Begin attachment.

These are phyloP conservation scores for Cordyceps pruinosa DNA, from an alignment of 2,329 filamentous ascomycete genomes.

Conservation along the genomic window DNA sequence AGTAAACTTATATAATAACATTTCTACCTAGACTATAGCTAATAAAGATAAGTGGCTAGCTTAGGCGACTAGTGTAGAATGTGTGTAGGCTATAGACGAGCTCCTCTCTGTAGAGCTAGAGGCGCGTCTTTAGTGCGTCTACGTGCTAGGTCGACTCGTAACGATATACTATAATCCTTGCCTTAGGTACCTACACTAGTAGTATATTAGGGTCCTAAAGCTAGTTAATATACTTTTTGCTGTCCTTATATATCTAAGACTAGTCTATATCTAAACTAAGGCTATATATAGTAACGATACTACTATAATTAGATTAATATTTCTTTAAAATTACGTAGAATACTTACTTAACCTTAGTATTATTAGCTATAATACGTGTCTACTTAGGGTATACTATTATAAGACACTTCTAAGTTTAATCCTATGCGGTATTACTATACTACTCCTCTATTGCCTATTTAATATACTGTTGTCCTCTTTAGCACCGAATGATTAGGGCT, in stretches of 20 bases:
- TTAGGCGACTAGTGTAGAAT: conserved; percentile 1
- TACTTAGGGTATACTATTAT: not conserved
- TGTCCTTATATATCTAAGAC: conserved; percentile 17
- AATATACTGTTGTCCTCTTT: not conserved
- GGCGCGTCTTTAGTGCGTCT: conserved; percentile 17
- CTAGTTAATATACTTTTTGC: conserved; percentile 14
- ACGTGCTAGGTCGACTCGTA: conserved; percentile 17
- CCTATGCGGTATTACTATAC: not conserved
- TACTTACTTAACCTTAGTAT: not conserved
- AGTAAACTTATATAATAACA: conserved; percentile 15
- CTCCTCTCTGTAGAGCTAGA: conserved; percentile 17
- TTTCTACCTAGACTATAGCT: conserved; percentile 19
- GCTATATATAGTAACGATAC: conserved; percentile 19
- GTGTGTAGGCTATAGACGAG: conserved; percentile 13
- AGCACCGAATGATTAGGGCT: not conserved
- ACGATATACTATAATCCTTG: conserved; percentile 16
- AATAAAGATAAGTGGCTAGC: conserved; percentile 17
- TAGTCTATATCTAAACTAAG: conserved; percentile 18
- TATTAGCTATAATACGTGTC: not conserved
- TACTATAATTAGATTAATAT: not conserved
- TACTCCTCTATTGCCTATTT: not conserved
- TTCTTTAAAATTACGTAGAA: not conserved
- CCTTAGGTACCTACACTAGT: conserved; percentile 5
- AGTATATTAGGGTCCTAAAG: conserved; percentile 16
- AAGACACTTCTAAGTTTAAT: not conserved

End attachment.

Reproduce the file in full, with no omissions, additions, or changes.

These are phyloP conservation scores for Cordyceps pruinosa DNA, from an alignment of 2,329 filamentous ascomycete genomes.

Conservation along the genomic window DNA sequence AGTAAACTTATATAATAACATTTCTACCTAGACTATAGCTAATAAAGATAAGTGGCTAGCTTAGGCGACTAGTGTAGAATGTGTGTAGGCTATAGACGAGCTCCTCTCTGTAGAGCTAGAGGCGCGTCTTTAGTGCGTCTACGTGCTAGGTCGACTCGTAACGATATACTATAATCCTTGCCTTAGGTACCTACACTAGTAGTATATTAGGGTCCTAAAGCTAGTTAATATACTTTTTGCTGTCCTTATATATCTAAGACTAGTCTATATCTAAACTAAGGCTATATATAGTAACGATACTACTATAATTAGATTAATATTTCTTTAAAATTACGTAGAATACTTACTTAACCTTAGTATTATTAGCTATAATACGTGTCTACTTAGGGTATACTATTATAAGACACTTCTAAGTTTAATCCTATGCGGTATTACTATACTACTCCTCTATTGCCTATTTAATATACTGTTGTCCTCTTTAGCACCGAATGATTAGGGCT, in stretches of 20 bases:
- TTAGGCGACTAGTGTAGAAT: conserved; percentile 1
- TACTTAGGGTATACTATTAT: not conserved
- TGTCCTTATATATCTAAGAC: conserved; percentile 17
- AATATACTGTTGTCCTCTTT: not conserved
- GGCGCGTCTTTAGTGCGTCT: conserved; percentile 17
- CTAGTTAATATACTTTTTGC: conserved; percentile 14
- ACGTGCTAGGTCGACTCGTA: conserved; percentile 17
- CCTATGCGGTATTACTATAC: not conserved
- TACTTACTTAACCTTAGTAT: not conserved
- AGTAAACTTATATAATAACA: conserved; percentile 15
- CTCCTCTCTGTAGAGCTAGA: conserved; percentile 17
- TTTCTACCTAGACTATAGCT: conserved; percentile 19
- GCTATATATAGTAACGATAC: conserved; percentile 19
- GTGTGTAGGCTATAGACGAG: conserved; percentile 13
- AGCACCGAATGATTAGGGCT: not conserved
- ACGATATACTATAATCCTTG: conserved; percentile 16
- AATAAAGATAAGTGGCTAGC: conserved; percentile 17
- TAGTCTATATCTAAACTAAG: conserved; percentile 18
- TATTAGCTATAATACGTGTC: not conserved
- TACTATAATTAGATTAATAT: not conserved
- TACTCCTCTATTGCCTATTT: not conserved
- TTCTTTAAAATTACGTAGAA: not conserved
- CCTTAGGTACCTACACTAGT: conserved; percentile 5
- AGTATATTAGGGTCCTAAAG: conserved; percentile 16
- AAGACACTTCTAAGTTTAAT: not conserved